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10 July 2024

Will Election of a New President Help Improve Relations Between Tehran and Baku?

The surprise victory of ‘reformist’ candidate Masoud Pezeshkian in Iran’s presidential elections suggests a new era in Iranian foreign policy, and one that should particularly improve relations with Baku given Pezeshkian’s pride in his Turkic roots.

Will Election of a New President Help Improve Relations Between Tehran and Baku?

Image: Amin Jalali/IRNA

Relations between Azerbaijan and Iran had been fairly cordial from the 1990s until fairly recently, but they have soured seriously in the last couple of years. At one point, the neighbouring countries even appeared to be heading towards conflict: the Azerbaijani embassy in Tehran was attacked in January 2023, and troop movements near each other’s mutual borders raised geopolitical fears. The situation was not helped by Azerbaijan’s opening of an embassy in Israel, a country not recognized by Iran.

However, in December 2023, a new border bridge and checkpoint were opened to aid Russia-Iran connectivity via Azerbaijan. And in March 2024, Iran and Azerbaijan entered into what the Iranian foreign minister described as a “new chapter.

Then, in May, all bets were off as Iran’s president, Ebrahim Raisi, died in a horrific helicopter crash on the way back from a meeting with Azerbaijani President Ilham Aliyev. Raisi’s demise meant that, according to the constitution of the Islamic Republic, elections were required to find a new president within 50 days. Few observers expected a major change of direction from any incoming new government; after all, in Iran’s form of democracy, candidates are strongly vetted before being allowed to stand. Nonetheless, against expectations, ‘hard-liner’ Saeed Jalili was defeated in the July 5 runoff vote by the most reform-minded of the original six candidates, 69-year-old former heart surgeon Masoud Pezeshkian.

Though 'reformer’ might not suggest a liberal stance in a Western sense, Pezeshkian has promised that his victory will “usher in a new chapter” for Iran. He has voiced criticism over the crackdown on social freedoms that was most vividly illustrated in 2022 by the death in custody of 22-year-old Mahsa Amini, whose only crime was uncovering more of her hair than permitted by the 'morality police’.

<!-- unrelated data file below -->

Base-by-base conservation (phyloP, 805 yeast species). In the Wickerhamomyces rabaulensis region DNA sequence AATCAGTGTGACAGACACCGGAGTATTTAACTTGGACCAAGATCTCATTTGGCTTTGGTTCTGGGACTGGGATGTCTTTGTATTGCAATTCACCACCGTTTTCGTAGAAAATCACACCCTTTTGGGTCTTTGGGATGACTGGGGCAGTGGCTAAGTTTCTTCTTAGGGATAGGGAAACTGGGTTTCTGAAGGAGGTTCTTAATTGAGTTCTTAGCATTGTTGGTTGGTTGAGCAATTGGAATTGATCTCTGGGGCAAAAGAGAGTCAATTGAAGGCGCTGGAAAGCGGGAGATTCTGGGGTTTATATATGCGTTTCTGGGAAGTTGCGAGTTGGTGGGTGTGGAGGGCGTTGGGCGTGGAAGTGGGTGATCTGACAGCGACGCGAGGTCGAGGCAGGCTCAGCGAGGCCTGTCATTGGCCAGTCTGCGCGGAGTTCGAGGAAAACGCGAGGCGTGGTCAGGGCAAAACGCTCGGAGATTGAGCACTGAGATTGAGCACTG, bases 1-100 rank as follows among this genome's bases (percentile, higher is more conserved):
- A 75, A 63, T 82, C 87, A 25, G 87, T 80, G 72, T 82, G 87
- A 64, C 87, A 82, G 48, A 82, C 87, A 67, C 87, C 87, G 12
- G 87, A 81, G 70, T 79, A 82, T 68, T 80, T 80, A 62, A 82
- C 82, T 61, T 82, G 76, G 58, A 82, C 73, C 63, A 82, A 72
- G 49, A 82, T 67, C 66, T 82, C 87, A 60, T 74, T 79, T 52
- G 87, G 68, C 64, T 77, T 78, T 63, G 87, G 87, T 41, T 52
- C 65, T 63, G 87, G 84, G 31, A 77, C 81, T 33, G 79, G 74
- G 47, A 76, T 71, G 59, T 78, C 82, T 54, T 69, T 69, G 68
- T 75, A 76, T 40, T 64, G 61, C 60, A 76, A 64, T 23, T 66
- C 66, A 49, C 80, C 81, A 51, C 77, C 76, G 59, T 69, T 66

Pezeshkian also campaigned with a foreign policy message of being “neither anti-west nor anti-east,” calling for negotiations to end the long-running nuclear standoff caused by ex-US President Trump’s unilateral 2018 withdrawal from the previous JCPOA agreement.

How quickly Pezeshkian can realistically move to improve Tehran’s notoriously frosty relations with Washington remains to be seen, but for Azerbaijan, another important facet of his election is that Pezeshkian is ethnically Azerbaijani and was happy to state his pride in his Turkic heritage during the election. Given the sentiment of Farsi-first chauvinism experienced by many Azerbaijani-Turks in Iran, this has raised hopes for the future, and already, Baku-Tehran relations seem to be warming rapidly since the election.

Azerbaijan’s foreign minister, Jeyhun Bayramov, expressed optimism that his country “expects more active development of relations with Iran after the inauguration of the new president.”

The first tangible signs of such improving bilateral relations are widespread rumours in the Iranian press that Baku intends to appoint a new ambassador to Tehran in the next couple of weeks and that many previously agreed projects between the countries will now be prioritized.